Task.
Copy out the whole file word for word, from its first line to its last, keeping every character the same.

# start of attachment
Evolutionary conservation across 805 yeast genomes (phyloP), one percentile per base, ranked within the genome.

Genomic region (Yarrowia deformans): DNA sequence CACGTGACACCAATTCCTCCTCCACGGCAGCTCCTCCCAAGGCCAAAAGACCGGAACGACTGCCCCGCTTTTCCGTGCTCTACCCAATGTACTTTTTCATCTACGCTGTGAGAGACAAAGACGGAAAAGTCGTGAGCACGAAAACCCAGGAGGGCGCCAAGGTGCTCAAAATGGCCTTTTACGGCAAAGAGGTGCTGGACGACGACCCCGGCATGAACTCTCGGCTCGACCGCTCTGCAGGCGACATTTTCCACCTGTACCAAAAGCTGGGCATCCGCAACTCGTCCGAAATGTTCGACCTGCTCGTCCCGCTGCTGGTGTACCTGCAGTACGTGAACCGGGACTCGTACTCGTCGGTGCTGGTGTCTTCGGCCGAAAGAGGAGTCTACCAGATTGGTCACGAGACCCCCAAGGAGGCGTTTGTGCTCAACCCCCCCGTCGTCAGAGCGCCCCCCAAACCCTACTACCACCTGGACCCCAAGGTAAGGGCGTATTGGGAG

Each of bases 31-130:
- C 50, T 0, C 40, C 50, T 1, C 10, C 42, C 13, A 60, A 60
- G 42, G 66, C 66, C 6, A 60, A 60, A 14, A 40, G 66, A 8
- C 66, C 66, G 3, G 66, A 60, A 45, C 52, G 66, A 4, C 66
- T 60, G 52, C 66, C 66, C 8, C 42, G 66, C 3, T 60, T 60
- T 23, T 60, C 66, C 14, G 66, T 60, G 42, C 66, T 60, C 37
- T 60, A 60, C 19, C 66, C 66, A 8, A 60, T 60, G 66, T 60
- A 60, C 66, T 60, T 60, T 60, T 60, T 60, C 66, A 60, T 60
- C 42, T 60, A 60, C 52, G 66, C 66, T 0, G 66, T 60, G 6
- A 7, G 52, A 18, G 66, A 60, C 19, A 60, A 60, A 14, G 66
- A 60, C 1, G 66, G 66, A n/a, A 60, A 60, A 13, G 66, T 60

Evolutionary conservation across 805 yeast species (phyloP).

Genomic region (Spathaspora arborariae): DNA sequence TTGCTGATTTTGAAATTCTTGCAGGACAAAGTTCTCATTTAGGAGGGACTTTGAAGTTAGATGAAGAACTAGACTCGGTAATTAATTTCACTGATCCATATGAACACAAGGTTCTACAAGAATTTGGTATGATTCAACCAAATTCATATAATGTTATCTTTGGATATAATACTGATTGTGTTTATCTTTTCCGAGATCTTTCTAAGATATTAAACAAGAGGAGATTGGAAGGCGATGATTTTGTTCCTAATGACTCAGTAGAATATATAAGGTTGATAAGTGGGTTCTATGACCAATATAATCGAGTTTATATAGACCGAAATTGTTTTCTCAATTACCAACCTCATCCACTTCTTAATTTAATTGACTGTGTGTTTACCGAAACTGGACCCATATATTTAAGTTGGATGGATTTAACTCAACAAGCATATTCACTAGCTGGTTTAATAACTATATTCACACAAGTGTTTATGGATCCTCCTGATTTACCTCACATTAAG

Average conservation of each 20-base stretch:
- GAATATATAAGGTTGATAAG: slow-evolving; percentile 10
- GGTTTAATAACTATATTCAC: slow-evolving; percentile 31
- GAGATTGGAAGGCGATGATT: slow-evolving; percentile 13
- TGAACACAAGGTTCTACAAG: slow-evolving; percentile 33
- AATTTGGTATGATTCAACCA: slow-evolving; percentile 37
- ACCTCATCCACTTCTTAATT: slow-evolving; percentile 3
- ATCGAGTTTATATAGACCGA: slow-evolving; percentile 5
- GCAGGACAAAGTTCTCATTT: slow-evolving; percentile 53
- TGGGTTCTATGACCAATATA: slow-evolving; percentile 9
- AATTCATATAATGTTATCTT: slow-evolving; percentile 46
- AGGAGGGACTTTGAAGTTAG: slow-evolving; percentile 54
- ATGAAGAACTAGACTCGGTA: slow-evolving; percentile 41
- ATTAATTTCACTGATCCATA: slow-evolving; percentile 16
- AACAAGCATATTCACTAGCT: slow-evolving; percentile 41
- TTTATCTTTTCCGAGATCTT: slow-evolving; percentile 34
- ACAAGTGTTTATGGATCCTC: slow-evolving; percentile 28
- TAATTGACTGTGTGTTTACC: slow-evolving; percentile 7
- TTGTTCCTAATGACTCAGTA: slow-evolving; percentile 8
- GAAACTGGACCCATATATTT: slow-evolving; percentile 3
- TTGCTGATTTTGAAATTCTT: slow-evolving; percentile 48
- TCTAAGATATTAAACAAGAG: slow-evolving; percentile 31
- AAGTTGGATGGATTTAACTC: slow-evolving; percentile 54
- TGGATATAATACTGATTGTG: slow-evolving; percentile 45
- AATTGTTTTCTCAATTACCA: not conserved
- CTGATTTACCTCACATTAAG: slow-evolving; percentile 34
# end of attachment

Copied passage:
Evolutionary conservation across 805 yeast genomes (phyloP), one percentile per base, ranked within the genome.

Genomic region (Yarrowia deformans): DNA sequence CACGTGACACCAATTCCTCCTCCACGGCAGCTCCTCCCAAGGCCAAAAGACCGGAACGACTGCCCCGCTTTTCCGTGCTCTACCCAATGTACTTTTTCATCTACGCTGTGAGAGACAAAGACGGAAAAGTCGTGAGCACGAAAACCCAGGAGGGCGCCAAGGTGCTCAAAATGGCCTTTTACGGCAAAGAGGTGCTGGACGACGACCCCGGCATGAACTCTCGGCTCGACCGCTCTGCAGGCGACATTTTCCACCTGTACCAAAAGCTGGGCATCCGCAACTCGTCCGAAATGTTCGACCTGCTCGTCCCGCTGCTGGTGTACCTGCAGTACGTGAACCGGGACTCGTACTCGTCGGTGCTGGTGTCTTCGGCCGAAAGAGGAGTCTACCAGATTGGTCACGAGACCCCCAAGGAGGCGTTTGTGCTCAACCCCCCCGTCGTCAGAGCGCCCCCCAAACCCTACTACCACCTGGACCCCAAGGTAAGGGCGTATTGGGAG

Each of bases 31-130:
- C 50, T 0, C 40, C 50, T 1, C 10, C 42, C 13, A 60, A 60
- G 42, G 66, C 66, C 6, A 60, A 60, A 14, A 40, G 66, A 8
- C 66, C 66, G 3, G 66, A 60, A 45, C 52, G 66, A 4, C 66
- T 60, G 52, C 66, C 66, C 8, C 42, G 66, C 3, T 60, T 60
- T 23, T 60, C 66, C 14, G 66, T 60, G 42, C 66, T 60, C 37
- T 60, A 60, C 19, C 66, C 66, A 8, A 60, T 60, G 66, T 60
- A 60, C 66, T 60, T 60, T 60, T 60, T 60, C 66, A 60, T 60
- C 42, T 60, A 60, C 52, G 66, C 66, T 0, G 66, T 60, G 6
- A 7, G 52, A 18, G 66, A 60, C 19, A 60, A 60, A 14, G 66
- A 60, C 1, G 66, G 66, A n/a, A 60, A 60, A 13, G 66, T 60

Evolutionary conservation across 805 yeast species (phyloP).

Genomic region (Spathaspora arborariae): DNA sequence TTGCTGATTTTGAAATTCTTGCAGGACAAAGTTCTCATTTAGGAGGGACTTTGAAGTTAGATGAAGAACTAGACTCGGTAATTAATTTCACTGATCCATATGAACACAAGGTTCTACAAGAATTTGGTATGATTCAACCAAATTCATATAATGTTATCTTTGGATATAATACTGATTGTGTTTATCTTTTCCGAGATCTTTCTAAGATATTAAACAAGAGGAGATTGGAAGGCGATGATTTTGTTCCTAATGACTCAGTAGAATATATAAGGTTGATAAGTGGGTTCTATGACCAATATAATCGAGTTTATATAGACCGAAATTGTTTTCTCAATTACCAACCTCATCCACTTCTTAATTTAATTGACTGTGTGTTTACCGAAACTGGACCCATATATTTAAGTTGGATGGATTTAACTCAACAAGCATATTCACTAGCTGGTTTAATAACTATATTCACACAAGTGTTTATGGATCCTCCTGATTTACCTCACATTAAG

Average conservation of each 20-base stretch:
- GAATATATAAGGTTGATAAG: slow-evolving; percentile 10
- GGTTTAATAACTATATTCAC: slow-evolving; percentile 31
- GAGATTGGAAGGCGATGATT: slow-evolving; percentile 13
- TGAACACAAGGTTCTACAAG: slow-evolving; percentile 33
- AATTTGGTATGATTCAACCA: slow-evolving; percentile 37
- ACCTCATCCACTTCTTAATT: slow-evolving; percentile 3
- ATCGAGTTTATATAGACCGA: slow-evolving; percentile 5
- GCAGGACAAAGTTCTCATTT: slow-evolving; percentile 53
- TGGGTTCTATGACCAATATA: slow-evolving; percentile 9
- AATTCATATAATGTTATCTT: slow-evolving; percentile 46
- AGGAGGGACTTTGAAGTTAG: slow-evolving; percentile 54
- ATGAAGAACTAGACTCGGTA: slow-evolving; percentile 41
- ATTAATTTCACTGATCCATA: slow-evolving; percentile 16
- AACAAGCATATTCACTAGCT: slow-evolving; percentile 41
- TTTATCTTTTCCGAGATCTT: slow-evolving; percentile 34
- ACAAGTGTTTATGGATCCTC: slow-evolving; percentile 28
- TAATTGACTGTGTGTTTACC: slow-evolving; percentile 7
- TTGTTCCTAATGACTCAGTA: slow-evolving; percentile 8
- GAAACTGGACCCATATATTT: slow-evolving; percentile 3
- TTGCTGATTTTGAAATTCTT: slow-evolving; percentile 48
- TCTAAGATATTAAACAAGAG: slow-evolving; percentile 31
- AAGTTGGATGGATTTAACTC: slow-evolving; percentile 54
- TGGATATAATACTGATTGTG: slow-evolving; percentile 45
- AATTGTTTTCTCAATTACCA: not conserved
- CTGATTTACCTCACATTAAG: slow-evolving; percentile 34